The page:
Why an App for Your Hotel Is Not Worth It
By Brandon Dennis VP of Marketing, Cloudbeds.com | January 26, 2014
The point of an app is to be seen, but discoverability is a serious issue for apps on all app stores, including Apple's. Mobile analytics firm Adeven revealed this year that over 2/3rds of all apps ever created have never been downloaded; not even once. (source ) Unless you already know what you're looking for on the app store, apps are hard to find. Many people skim featured apps in the app store, but most of the top 300 featured apps are established apps that likely won't slip in the rankings anytime soon. This means that the only way a guest is likely to find your hotel app is if they intentionally look for it by name.
The travel sections of app stores are particularly crowded. In the Apple App Store, the travel section is split into several categories, such as "Plan your trip" and "Your local guide", all of which are dominated by non-hotel apps like Kayak, Jetsetter, Tripid, and Airbnb. Once you finally find the "Destinations" section, you also won't find any hotel apps. The top apps in this section are Disney and National Geographic. Even popular hotel apps, like Choice, Hilton and Marriott, are missing from all travel related featured app categories. You can only find them by searching for them by name.
When it comes to website analytics, we see that traffic comes from three major channels: Organic (search engines), Direct (typing the website into the browser directly, or clicking a bookmarked page), and Referral (visitors from other sites). For healthy hotel websites, over 50% of their traffic should come from Organic, with a nice chunk coming from referrals (if they have a strong PR strategy), and then a handful of direct visitors (such as rewards members or regular guests).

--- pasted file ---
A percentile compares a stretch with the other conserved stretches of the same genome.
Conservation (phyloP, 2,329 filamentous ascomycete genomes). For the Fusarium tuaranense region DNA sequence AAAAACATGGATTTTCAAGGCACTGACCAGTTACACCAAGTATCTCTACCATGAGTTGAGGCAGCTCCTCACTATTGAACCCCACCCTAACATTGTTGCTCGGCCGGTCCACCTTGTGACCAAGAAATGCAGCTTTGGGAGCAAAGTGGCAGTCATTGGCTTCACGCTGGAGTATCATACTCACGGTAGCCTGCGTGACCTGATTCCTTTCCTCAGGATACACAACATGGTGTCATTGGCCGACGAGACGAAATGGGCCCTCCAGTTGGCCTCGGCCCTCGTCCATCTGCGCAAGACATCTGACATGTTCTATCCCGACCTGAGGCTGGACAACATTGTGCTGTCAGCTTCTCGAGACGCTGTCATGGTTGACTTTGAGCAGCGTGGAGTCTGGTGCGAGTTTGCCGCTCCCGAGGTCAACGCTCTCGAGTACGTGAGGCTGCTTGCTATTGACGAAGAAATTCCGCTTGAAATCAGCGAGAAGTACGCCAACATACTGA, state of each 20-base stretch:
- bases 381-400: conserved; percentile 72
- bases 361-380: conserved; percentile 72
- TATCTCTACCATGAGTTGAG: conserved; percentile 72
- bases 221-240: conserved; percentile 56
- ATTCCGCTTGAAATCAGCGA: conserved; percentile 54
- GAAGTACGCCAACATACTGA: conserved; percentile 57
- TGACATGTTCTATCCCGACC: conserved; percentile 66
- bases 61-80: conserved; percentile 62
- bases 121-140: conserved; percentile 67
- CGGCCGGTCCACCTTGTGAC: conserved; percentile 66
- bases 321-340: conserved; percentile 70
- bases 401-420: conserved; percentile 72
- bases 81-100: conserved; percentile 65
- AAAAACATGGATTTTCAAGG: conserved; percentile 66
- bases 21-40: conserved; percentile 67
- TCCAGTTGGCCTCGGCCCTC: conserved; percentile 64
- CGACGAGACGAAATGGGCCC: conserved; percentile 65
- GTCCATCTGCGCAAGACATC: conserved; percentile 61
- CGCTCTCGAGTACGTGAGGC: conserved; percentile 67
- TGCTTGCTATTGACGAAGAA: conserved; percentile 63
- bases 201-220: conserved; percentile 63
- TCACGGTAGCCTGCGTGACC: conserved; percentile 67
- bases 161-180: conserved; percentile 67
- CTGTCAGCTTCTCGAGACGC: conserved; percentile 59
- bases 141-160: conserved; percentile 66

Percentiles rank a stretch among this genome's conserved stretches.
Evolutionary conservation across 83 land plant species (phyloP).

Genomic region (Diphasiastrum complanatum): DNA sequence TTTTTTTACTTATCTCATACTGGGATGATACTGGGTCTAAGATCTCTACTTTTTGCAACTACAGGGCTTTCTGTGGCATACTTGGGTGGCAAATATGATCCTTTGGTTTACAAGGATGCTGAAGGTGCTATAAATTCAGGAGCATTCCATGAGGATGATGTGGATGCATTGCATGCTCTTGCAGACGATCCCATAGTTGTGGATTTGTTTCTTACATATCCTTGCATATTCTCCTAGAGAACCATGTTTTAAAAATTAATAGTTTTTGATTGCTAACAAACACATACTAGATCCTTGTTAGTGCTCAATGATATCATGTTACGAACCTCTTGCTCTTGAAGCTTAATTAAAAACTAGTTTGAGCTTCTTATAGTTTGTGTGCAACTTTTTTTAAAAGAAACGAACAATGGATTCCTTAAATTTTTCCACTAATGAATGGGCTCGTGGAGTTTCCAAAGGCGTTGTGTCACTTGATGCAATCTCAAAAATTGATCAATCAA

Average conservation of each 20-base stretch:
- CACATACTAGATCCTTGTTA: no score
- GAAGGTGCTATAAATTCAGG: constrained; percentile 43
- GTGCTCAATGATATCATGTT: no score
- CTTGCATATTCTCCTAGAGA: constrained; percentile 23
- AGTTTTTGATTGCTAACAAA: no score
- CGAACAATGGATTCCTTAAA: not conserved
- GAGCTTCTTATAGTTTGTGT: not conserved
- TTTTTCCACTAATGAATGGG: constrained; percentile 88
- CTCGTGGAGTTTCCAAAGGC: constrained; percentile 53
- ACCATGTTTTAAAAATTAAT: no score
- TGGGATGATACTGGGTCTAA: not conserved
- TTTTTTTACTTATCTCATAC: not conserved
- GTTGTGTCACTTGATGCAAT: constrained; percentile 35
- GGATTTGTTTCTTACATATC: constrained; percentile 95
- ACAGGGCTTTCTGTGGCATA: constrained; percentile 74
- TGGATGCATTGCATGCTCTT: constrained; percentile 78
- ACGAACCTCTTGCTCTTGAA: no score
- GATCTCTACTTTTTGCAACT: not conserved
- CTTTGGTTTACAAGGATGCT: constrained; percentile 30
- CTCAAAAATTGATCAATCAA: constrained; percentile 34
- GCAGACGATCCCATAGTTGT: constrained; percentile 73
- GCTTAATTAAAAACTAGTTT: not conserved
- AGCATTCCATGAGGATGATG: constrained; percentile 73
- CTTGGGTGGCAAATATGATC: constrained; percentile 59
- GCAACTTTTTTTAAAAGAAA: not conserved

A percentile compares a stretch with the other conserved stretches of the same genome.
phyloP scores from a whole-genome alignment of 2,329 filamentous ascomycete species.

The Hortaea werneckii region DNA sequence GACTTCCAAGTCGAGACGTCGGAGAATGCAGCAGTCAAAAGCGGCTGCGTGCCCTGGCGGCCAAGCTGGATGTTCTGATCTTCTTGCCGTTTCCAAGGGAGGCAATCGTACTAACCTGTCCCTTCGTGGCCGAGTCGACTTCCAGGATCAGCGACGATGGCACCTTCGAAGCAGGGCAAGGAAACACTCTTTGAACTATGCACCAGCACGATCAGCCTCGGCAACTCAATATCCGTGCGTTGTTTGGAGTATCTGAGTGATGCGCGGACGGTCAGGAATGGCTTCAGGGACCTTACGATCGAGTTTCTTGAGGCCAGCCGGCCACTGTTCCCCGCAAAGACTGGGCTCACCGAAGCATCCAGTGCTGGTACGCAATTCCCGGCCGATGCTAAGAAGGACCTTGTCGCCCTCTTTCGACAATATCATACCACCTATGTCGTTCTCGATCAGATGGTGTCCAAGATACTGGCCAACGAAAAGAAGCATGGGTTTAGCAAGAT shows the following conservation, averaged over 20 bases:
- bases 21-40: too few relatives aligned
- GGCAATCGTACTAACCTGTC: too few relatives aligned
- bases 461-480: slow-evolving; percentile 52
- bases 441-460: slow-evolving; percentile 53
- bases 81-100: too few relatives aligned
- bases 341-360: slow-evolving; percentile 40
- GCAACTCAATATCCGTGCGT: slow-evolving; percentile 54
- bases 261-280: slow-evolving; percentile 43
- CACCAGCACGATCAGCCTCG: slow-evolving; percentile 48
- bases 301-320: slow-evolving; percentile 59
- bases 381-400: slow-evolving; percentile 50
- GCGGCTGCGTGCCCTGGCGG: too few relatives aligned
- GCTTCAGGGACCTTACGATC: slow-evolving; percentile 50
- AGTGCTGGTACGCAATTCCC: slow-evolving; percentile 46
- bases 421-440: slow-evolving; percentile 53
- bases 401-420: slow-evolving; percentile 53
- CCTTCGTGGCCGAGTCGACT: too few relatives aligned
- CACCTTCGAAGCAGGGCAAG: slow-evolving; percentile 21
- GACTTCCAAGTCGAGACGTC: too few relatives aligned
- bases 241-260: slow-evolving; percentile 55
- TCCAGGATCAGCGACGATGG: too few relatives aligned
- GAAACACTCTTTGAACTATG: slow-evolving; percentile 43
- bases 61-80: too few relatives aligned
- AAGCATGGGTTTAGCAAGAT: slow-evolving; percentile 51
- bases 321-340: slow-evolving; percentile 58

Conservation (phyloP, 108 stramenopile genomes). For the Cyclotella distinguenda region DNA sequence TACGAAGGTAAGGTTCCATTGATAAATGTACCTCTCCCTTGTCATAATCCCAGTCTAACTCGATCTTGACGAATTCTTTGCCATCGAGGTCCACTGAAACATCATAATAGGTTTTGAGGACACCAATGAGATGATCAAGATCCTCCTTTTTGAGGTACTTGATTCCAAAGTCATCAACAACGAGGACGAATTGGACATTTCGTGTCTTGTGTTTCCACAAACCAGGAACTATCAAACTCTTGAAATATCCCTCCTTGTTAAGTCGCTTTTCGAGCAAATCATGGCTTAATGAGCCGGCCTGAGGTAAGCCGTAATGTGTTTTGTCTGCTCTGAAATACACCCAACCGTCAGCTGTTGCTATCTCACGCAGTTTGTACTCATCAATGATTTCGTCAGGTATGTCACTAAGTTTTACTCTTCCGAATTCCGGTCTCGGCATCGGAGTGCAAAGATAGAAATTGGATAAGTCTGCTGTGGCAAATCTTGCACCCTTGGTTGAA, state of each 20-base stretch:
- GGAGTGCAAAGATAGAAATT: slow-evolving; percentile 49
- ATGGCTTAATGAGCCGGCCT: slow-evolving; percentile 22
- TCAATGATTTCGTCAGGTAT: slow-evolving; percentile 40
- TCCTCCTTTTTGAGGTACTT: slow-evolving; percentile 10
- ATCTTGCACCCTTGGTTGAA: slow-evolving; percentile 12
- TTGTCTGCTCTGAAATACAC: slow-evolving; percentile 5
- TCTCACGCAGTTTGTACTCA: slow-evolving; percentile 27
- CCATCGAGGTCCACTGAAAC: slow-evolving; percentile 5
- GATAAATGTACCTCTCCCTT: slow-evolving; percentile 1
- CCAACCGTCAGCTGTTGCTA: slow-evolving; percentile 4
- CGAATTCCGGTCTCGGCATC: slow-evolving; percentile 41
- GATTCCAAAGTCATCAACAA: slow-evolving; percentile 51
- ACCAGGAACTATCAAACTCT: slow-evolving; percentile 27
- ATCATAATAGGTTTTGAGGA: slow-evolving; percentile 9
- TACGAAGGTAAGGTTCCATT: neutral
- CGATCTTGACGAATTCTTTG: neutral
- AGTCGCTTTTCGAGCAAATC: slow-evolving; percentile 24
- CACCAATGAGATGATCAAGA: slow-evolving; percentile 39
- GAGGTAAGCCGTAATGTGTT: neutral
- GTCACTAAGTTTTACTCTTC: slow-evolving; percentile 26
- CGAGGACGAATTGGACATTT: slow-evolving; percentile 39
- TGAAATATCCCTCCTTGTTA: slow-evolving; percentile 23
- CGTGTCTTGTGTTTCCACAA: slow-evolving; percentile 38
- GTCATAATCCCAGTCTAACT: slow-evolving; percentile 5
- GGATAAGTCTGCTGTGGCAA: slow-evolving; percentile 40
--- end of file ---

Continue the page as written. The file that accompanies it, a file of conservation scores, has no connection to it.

With apps in the app store, there is essentially only one kind of traffic that will download your app-Direct, the smallest sliver of traffic around. There are two reasons for this; A) Because Apple and Google are unlikely to feature your app in their stores, and because few websites actually link directly to apps. This happens sometimes, like if your app is lucky enough to be featured in a popular blogger's "Top travel apps of 20XX" roundup (which-let's face it-will almost always be the latest up-and-coming clever startup like Hotel Tonight, not an independent hotel app). More than likely, however, the only referral link your app will gain will come from your own website. B) Because an app store search functionality does not work like Google, and is ill-suited for hotel apps.
To illustrate, let's say you want to find a compass app on the app store. You will likely go to the search section and type in "compass". You'll then be presented a list of apps that have the word "compass" in either the app name or the app description.
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